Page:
The parents of American college student Otto Warmbier, who died last year shortly after being released from North Korean captivity, have sued dictator Kim Jong Un’s government, saying it “brutally tortured and murdered” their son.
The lawsuit, brought under a federal anti-terrorism law, accuses North Korea of holding Warmbier hostage to pressure the U.S. to end sanctions and allow Kim’s regime to continue its “weapons proliferation.”
It was filed Thursday in U.S. District Court for the District of Columbia, two days after President Donald Trump called Kim an “honorable man” and the same day the White House released photos of Kim’s secret meeting nearly a month ago with then-CIA chief Mike Pompeo.
Fred and Cindy Warmbier’s lawsuit argues that the “rogue regime” took “Otto hostage for its own wrongful ends” and returned him to his family “in a nonresponsive state and brain dead.”
Fred Warmbier said in a statement that his son had been “used as a pawn and singled out for exceptionally harsh and brutal treatment by Kim Jong Un. Kim and his regime ... intentionally destroyed our son’s life.” The lawsuit is “another step in holding North Korea accountable for its barbaric treatment of Otto and our family,” the statement added.
The 22-year-old University of Virginia student died last June just six days after he was evacuated from North Korea. Doctors at the University of Cincinnati Medical Center said he had severe brain damage and was unresponsive.
Otto Warmbier was arrested in early 2016 after allegedly trying to steal a poster while on a group sightseeing tour in North Korea. He was sentenced to 15 years of hard labor.
In a painful interview last September on “Fox & Friends,” Fred Warmbier recalled the moment when he and his wife first saw their son returned from North Korea. The young man was lying on a stretcher, his father said, “jerking violently, making these inhuman sounds. ... He had a feeding tube coming out of his nose. He was staring blankly into space. ... He was blind. He was deaf. ... It looked like someone had taken a pair of pliers and rearranged his bottom teeth.”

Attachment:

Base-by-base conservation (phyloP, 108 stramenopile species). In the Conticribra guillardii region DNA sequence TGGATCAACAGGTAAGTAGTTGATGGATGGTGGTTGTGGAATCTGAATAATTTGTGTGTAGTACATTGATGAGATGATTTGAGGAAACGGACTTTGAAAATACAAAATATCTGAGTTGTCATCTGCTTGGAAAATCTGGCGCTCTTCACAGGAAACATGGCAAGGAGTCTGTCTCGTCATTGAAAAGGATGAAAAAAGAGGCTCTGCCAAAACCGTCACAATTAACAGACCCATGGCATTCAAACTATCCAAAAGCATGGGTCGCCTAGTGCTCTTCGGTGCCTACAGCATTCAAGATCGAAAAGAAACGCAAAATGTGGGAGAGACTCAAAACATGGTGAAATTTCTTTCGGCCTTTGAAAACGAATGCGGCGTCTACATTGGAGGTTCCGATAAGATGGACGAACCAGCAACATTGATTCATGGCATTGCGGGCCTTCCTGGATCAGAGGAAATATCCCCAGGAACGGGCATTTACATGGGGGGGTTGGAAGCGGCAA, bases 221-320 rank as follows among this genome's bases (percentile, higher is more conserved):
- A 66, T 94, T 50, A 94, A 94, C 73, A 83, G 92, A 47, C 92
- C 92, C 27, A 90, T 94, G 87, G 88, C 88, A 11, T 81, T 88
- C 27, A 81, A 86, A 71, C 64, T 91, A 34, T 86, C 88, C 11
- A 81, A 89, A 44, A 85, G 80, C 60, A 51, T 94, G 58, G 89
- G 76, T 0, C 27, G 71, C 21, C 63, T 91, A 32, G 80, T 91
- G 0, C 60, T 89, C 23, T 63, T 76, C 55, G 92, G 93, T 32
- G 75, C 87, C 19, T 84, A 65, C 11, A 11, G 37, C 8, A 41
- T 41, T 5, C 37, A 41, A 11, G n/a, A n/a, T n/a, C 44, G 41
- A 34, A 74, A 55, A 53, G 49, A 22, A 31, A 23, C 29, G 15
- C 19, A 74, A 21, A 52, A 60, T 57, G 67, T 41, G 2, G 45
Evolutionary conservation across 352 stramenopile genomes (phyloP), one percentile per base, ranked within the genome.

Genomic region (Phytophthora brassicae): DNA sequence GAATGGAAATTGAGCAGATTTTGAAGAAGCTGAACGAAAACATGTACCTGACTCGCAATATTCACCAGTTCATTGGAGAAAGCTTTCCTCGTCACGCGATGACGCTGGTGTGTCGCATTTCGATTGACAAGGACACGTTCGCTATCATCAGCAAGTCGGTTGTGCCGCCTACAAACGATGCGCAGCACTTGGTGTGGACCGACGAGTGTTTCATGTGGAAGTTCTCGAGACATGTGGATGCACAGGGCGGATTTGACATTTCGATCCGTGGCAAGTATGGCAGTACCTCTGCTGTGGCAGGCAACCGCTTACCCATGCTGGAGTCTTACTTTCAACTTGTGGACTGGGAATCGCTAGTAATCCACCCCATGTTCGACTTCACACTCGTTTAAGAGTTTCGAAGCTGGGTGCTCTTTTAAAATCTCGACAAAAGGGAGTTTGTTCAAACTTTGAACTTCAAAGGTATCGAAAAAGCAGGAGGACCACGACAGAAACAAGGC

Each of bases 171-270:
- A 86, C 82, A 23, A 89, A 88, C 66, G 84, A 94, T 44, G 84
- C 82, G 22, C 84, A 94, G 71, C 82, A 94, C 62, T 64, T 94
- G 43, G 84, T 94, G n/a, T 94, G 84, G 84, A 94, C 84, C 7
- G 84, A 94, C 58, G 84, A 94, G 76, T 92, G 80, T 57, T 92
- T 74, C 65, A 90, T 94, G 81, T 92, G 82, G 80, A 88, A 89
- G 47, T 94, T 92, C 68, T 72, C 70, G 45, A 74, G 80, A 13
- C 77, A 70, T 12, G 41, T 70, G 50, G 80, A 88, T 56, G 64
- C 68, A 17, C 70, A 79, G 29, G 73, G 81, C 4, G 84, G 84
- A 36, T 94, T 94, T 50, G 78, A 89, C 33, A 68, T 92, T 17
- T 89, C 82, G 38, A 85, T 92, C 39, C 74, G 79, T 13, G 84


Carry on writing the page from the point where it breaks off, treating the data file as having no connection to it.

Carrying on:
“They destroyed him,” Cindy Warmbier added. “No mother, no parent, should ever have gone through what we went through. And the fact that Otto was alone all that time, with no one to comfort him, is inexcusable.”
Their lawsuit argues that North Korea’s treatment of Otto Warmbier violated “all international standards of civilized human conduct and common decency.”
North Korea has said Warmbier developed brain damage after he contracted botulism and took a sleeping pill, but the suit asserts that American physicians found no trace of botulism.
The Warmbiers are seeking punitive damages, in an amount to be determined by the court, for their son’s treatment and their family’s emotional suffering.
Earlier in his presidency, Trump derided Kim as “Little Rocket Man” and threatened him if North Korea continued to test nuclear missiles. In his State of the Union address in January (which the Warmbiers attended), Trump slammed the “depraved character” of the North Korean regime and pledged to “honor Otto’s memory with American resolve.”
But Trump’s public assessment of Kim changed radically after the North Korean leader announced last week that he was suspending long-range missile launches and closing down one nuclear test site in the wake of that secret meeting with Pompeo, who has since been confirmed as secretary of state.
Kim has “really been very open and I think very honorable based on what we are seeing,” Trump told reporters on Tuesday. He added, “A lot is happening right now, and I think it’s going to be very positive.”
Three Americans are still being held in North Korea. It’s unclear how their situation — and the Warmbiers’ lawsuit — will impact the upcoming meeting between Trump and Kim. The Wall Street Journal reported that Kim appeared open to negotiating the Americans’ release as part of the talks with Trump.
The White House did not comment on the lawsuit. Press secretary Sarah Huckabee Sanders said in a statement that “Americans remain committed to honoring Otto’s memory and we will not forget the suffering of his parents.”